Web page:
What press freedom means, what it does not

What press freedom means, what it does not

First word THOSE who quickly lined up behind Rappler and its journalist Pia Ranada to back their claim that their right to freedom of the press has been violated by the Duterte government, should understand the scope and meaning of press freedom as protected by our Constitution, and should review whether they have presented their positions in the best light.

BY YEN MAKABENTA ON FEBRUARY 24, 2018

THOSE who quickly lined up behind Rappler and its journalist Pia Ranada to back their claim that their right to freedom of the press has been violated by the Duterte government, should understand the scope and meaning of press freedom as protected by our Constitution, and should review whether they have presented their positions in the best light.

I mean particularly the Foreign Correspondents Association of the Philippines (Focap), because its statement on the issue looks automatic, and Focap journalist-members carry on their word the prestige and influence of their foreign principals, who presumably are more discerning and seasoned regarding press freedom issues.

Focap members should be able to construe press freedom strictly according to its legal meaning and not stretch it to encompass more rights than are warranted by law. This way, they can avoid suggesting that attending news briefings or doing media coverage are protected rights in themselves.

Constitutional provision
The constitutional provision on press freedom (Article III, Section 4) reads: “No law shall be passed abridging the freedom of speech, of expression, of the press, or the right of the people peaceably to assemble and petition the government for redress of grievances.”

The provision repeats in the same language the provision of the1935 and1987 constitutions, which attests that press freedom has a long history in this country. And no new government can capriciously change it.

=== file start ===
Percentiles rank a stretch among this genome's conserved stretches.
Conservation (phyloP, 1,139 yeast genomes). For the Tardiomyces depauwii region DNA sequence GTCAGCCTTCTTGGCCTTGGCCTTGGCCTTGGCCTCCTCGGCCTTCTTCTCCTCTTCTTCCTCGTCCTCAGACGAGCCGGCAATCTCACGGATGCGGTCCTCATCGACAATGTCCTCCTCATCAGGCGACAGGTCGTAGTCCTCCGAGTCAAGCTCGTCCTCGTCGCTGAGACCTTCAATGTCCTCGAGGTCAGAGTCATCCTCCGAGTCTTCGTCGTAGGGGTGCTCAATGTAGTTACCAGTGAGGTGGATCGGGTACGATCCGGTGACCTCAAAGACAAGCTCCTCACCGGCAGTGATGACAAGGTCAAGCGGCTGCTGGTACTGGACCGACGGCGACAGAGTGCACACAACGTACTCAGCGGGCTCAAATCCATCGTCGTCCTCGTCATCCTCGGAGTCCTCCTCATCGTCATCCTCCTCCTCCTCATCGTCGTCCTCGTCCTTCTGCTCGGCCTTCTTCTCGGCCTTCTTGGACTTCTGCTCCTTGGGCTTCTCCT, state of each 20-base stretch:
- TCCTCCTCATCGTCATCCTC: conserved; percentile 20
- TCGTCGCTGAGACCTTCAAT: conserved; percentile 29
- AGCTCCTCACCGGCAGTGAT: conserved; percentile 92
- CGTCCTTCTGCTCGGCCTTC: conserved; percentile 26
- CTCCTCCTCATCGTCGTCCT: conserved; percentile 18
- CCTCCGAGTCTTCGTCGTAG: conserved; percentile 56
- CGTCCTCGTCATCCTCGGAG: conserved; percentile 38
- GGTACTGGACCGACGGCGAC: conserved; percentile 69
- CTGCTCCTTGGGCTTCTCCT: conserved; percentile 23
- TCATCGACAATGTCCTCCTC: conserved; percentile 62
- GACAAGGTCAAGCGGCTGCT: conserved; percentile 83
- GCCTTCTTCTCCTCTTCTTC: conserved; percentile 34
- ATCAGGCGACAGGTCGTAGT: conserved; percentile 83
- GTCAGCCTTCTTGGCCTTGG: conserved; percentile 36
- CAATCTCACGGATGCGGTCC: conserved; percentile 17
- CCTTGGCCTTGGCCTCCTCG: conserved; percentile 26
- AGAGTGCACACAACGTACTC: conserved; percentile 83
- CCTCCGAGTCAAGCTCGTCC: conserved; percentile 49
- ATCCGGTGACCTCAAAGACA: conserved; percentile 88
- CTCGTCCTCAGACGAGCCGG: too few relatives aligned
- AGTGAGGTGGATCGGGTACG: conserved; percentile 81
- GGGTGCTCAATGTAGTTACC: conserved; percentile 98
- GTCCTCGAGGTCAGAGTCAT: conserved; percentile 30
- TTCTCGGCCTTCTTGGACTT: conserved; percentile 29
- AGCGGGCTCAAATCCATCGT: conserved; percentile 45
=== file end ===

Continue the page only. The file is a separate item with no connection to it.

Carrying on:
It is curious that the provision covers a host of freedoms – freedom of speech, of expression, of the press, and freedom of assembly. The phrase “of expression” was added by the 1986 Charter-framers so that, according to one Charter-maker, mimicry could also be protected.

Right to publish, broadcast and post
Freedom of the press, in its original conception, meant simply the right to publish. When the term press evolved to include the electronic media (TV and radio), the right was broadened to mean also “the right to broadcast.” Now that media online have also been admitted into the club, the right means also the “right to post online.”

When we restrict press freedom to these meanings, it should be plain that in the current case involving Ms Ranada, there has been no violation of her press freedom. She remains free to post her stories in the Internet through the Rappler website.

She, of course, will argue that her ability to cover the Palace was curtailed by the Presidential Security Group (PSG) when it stopped her from entering the Palace to attend a media briefing.

Readers, let us be clear. Press freedom is inescapably circumscribed by limits, such as the policies set by the agencies or personages who are giving a briefing or interview. Interview subjects can refuse to talk to you. They have rules for accrediting journalists.

In the present case of Ms Ranada, we have a situation where President Duterte gave instructions that she should not be accredited to cover the Palace or his office.

Did President Duterte strangle press freedom when he expressed discomfort with Ranada’s questioning, and then decided to exclude her from Palace briefings?

In the US, the White House is known to periodically bar some journalists on the instructions of its principal occupant.

Read more of the opinion at The Manila Times

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